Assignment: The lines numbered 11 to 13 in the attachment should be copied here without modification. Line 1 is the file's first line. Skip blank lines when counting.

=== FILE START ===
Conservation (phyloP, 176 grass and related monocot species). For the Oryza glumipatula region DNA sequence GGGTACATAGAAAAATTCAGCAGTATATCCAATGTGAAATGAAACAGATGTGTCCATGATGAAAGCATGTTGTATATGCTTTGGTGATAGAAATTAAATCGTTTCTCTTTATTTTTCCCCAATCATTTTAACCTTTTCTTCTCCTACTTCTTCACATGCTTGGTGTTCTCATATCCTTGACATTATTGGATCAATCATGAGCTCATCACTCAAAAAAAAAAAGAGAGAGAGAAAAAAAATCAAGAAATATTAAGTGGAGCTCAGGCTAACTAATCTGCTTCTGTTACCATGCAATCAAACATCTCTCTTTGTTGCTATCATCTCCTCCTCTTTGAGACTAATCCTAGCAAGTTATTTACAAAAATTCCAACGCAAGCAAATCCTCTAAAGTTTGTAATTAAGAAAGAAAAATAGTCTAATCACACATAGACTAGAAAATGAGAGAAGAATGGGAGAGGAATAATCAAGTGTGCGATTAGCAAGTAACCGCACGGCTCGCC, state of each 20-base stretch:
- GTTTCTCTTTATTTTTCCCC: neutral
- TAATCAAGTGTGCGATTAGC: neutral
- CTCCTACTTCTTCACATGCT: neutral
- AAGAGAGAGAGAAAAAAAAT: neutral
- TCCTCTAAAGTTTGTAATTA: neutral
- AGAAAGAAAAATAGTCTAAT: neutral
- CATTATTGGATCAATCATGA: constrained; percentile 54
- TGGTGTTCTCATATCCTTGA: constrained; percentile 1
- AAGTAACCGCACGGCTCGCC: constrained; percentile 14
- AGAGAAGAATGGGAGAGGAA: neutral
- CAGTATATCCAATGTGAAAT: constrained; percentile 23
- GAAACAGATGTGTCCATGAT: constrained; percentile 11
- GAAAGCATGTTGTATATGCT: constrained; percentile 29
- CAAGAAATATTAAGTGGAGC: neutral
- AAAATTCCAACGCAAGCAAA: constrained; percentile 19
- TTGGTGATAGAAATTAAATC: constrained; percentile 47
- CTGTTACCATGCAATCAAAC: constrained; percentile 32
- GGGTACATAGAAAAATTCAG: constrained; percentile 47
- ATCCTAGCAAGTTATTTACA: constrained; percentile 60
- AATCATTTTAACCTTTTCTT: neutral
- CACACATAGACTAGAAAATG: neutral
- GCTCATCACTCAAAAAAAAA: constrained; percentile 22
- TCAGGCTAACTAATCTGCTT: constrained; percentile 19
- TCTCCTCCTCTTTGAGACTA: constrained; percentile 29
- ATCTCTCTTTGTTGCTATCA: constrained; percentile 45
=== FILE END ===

- AGAGAAGAATGGGAGAGGAA: neutral
- CAGTATATCCAATGTGAAAT: constrained; percentile 23
- GAAACAGATGTGTCCATGAT: constrained; percentile 11